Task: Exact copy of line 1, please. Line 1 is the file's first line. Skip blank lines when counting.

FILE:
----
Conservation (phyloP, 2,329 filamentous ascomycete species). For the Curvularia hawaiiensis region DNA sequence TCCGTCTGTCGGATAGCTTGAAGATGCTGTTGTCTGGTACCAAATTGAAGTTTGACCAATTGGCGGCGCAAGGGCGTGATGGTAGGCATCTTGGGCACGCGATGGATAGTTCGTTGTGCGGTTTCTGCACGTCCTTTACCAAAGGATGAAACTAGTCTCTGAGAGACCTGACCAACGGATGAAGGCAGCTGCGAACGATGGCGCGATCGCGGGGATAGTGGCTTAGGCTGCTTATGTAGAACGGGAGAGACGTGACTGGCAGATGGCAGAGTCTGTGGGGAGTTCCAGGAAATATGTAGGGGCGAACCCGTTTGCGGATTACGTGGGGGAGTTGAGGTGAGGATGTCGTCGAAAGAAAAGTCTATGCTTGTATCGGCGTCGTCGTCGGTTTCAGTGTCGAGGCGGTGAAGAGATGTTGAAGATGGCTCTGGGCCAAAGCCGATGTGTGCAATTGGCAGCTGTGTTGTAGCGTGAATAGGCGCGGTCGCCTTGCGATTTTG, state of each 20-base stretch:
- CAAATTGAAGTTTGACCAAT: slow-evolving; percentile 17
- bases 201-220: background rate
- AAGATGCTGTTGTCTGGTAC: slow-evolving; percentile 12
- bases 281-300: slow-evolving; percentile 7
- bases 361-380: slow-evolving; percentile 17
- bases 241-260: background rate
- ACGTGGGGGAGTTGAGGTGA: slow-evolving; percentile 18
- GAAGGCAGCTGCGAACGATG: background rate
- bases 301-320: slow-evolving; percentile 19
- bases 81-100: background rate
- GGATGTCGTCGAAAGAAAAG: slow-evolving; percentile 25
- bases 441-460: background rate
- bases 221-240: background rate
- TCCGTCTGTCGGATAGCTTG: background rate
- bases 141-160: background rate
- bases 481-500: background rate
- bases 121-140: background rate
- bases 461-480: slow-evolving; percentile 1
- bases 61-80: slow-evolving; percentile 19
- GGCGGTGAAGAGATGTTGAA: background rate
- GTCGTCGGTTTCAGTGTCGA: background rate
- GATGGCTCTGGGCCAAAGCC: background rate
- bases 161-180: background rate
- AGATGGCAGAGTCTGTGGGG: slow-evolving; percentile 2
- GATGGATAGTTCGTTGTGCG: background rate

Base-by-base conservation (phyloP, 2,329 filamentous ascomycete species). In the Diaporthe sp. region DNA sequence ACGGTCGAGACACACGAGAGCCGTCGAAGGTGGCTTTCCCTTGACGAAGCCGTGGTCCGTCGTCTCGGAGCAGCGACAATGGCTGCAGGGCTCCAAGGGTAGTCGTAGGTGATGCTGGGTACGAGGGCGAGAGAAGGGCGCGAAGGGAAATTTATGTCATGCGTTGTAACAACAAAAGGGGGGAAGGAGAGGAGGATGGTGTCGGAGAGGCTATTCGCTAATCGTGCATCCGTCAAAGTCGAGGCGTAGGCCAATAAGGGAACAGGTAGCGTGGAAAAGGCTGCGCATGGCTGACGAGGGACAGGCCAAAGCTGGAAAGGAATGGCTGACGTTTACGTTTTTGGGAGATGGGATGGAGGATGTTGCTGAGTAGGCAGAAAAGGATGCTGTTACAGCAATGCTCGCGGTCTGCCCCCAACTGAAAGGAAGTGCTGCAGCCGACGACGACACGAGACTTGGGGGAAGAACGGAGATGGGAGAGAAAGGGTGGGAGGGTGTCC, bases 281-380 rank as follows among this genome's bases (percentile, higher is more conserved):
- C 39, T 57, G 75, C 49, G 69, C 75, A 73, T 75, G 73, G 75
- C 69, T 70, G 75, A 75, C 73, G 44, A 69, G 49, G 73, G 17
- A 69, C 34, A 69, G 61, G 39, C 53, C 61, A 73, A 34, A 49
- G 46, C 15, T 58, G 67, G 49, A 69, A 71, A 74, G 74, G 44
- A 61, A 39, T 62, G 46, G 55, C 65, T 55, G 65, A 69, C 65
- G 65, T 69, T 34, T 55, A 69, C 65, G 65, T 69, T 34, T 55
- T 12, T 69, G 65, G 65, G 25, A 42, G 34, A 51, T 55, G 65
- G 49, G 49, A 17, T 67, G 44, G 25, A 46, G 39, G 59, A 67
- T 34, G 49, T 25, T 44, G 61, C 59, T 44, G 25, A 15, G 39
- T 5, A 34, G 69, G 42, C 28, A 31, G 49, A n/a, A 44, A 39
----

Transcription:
Conservation (phyloP, 2,329 filamentous ascomycete species). For the Curvularia hawaiiensis region DNA sequence TCCGTCTGTCGGATAGCTTGAAGATGCTGTTGTCTGGTACCAAATTGAAGTTTGACCAATTGGCGGCGCAAGGGCGTGATGGTAGGCATCTTGGGCACGCGATGGATAGTTCGTTGTGCGGTTTCTGCACGTCCTTTACCAAAGGATGAAACTAGTCTCTGAGAGACCTGACCAACGGATGAAGGCAGCTGCGAACGATGGCGCGATCGCGGGGATAGTGGCTTAGGCTGCTTATGTAGAACGGGAGAGACGTGACTGGCAGATGGCAGAGTCTGTGGGGAGTTCCAGGAAATATGTAGGGGCGAACCCGTTTGCGGATTACGTGGGGGAGTTGAGGTGAGGATGTCGTCGAAAGAAAAGTCTATGCTTGTATCGGCGTCGTCGTCGGTTTCAGTGTCGAGGCGGTGAAGAGATGTTGAAGATGGCTCTGGGCCAAAGCCGATGTGTGCAATTGGCAGCTGTGTTGTAGCGTGAATAGGCGCGGTCGCCTTGCGATTTTG, state of each 20-base stretch: